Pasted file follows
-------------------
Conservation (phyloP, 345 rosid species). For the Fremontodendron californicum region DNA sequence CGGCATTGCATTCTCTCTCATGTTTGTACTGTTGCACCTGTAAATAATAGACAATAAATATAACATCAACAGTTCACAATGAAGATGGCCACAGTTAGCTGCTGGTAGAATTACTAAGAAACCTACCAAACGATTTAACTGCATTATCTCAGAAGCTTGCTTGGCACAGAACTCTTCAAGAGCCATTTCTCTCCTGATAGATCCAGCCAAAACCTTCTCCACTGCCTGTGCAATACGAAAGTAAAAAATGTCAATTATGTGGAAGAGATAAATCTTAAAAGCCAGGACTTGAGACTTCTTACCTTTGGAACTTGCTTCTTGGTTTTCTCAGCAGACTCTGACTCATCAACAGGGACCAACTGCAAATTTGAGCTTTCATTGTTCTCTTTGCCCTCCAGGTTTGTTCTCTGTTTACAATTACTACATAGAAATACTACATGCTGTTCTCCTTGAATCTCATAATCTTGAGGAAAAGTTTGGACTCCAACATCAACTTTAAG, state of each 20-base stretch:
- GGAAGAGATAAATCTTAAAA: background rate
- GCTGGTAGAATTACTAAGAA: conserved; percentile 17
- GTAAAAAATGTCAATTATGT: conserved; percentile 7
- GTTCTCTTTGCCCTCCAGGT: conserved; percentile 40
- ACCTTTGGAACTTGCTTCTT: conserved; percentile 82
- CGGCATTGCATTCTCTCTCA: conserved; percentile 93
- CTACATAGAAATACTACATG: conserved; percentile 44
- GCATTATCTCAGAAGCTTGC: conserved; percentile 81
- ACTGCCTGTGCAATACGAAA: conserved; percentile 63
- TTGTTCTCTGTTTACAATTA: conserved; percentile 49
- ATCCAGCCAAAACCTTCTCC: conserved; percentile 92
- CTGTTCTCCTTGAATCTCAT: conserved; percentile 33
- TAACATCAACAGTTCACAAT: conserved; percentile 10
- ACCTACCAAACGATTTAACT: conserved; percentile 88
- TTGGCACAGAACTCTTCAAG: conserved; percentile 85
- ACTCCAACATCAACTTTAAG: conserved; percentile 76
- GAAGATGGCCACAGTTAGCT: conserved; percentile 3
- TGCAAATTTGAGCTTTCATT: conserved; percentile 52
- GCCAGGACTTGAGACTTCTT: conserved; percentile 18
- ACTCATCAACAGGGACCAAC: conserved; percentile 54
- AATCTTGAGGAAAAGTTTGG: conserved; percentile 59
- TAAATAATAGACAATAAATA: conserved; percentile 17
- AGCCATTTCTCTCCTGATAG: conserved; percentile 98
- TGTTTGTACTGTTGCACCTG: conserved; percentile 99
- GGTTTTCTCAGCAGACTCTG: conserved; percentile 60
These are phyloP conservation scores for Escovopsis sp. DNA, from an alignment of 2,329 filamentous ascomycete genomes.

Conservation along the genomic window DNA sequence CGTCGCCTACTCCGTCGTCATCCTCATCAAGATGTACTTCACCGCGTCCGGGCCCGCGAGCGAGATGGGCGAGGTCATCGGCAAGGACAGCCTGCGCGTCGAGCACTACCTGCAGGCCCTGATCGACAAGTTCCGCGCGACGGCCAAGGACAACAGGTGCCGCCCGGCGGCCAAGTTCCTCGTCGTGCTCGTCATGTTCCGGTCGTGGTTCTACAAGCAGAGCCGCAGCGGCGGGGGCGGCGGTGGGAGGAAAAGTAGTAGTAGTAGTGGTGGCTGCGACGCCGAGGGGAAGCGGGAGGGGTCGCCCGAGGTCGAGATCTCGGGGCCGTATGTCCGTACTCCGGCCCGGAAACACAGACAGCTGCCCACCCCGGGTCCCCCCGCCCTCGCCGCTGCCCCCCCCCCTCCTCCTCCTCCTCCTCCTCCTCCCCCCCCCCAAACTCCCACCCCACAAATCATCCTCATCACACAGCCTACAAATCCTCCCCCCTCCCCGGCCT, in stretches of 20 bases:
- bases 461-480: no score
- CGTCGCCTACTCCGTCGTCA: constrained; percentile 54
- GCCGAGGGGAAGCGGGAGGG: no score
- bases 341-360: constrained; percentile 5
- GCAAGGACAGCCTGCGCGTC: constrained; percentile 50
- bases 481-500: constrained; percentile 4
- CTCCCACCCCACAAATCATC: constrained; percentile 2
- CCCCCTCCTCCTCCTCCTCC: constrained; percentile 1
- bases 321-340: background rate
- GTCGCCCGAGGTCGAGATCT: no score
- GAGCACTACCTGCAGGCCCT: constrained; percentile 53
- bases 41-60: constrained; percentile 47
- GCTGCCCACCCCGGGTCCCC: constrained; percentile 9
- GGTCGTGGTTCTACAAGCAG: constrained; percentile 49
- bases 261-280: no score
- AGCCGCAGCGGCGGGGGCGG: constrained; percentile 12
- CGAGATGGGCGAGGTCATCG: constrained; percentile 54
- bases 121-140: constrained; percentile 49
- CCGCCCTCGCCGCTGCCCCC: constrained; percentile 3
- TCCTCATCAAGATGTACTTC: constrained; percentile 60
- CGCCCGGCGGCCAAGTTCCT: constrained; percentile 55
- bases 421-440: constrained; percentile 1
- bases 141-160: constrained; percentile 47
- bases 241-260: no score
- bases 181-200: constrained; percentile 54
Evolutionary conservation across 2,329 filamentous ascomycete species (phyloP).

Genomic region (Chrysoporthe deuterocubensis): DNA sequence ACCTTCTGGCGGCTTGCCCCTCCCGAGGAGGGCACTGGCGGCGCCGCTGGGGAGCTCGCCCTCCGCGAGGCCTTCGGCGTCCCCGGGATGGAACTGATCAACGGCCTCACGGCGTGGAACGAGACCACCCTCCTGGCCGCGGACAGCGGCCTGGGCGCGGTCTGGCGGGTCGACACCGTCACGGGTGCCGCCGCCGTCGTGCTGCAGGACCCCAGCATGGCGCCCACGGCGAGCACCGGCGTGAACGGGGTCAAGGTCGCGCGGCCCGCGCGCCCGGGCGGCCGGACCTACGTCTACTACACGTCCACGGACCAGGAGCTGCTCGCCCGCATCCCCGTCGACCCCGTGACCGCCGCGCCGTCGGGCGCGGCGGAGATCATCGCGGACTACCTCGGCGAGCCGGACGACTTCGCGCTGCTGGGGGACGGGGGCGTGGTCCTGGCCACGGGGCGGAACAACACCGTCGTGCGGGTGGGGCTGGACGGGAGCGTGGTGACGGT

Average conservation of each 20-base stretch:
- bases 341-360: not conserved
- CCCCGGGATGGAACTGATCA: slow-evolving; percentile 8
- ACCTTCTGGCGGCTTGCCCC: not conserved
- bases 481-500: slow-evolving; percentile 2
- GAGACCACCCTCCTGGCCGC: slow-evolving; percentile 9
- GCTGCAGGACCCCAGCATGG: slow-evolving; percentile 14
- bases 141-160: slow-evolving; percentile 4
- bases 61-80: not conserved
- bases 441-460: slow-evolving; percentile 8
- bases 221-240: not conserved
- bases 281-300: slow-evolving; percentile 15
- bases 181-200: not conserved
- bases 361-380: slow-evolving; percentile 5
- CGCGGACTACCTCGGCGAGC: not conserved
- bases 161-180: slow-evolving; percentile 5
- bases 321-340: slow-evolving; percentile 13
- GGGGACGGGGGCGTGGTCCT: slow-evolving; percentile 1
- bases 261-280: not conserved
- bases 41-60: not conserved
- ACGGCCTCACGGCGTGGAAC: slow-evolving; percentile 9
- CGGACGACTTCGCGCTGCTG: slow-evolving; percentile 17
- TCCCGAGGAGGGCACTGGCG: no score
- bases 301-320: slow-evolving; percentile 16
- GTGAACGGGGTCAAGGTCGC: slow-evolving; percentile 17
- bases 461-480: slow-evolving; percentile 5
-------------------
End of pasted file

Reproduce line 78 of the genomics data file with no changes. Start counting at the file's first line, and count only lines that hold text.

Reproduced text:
- TCCCGAGGAGGGCACTGGCG: no score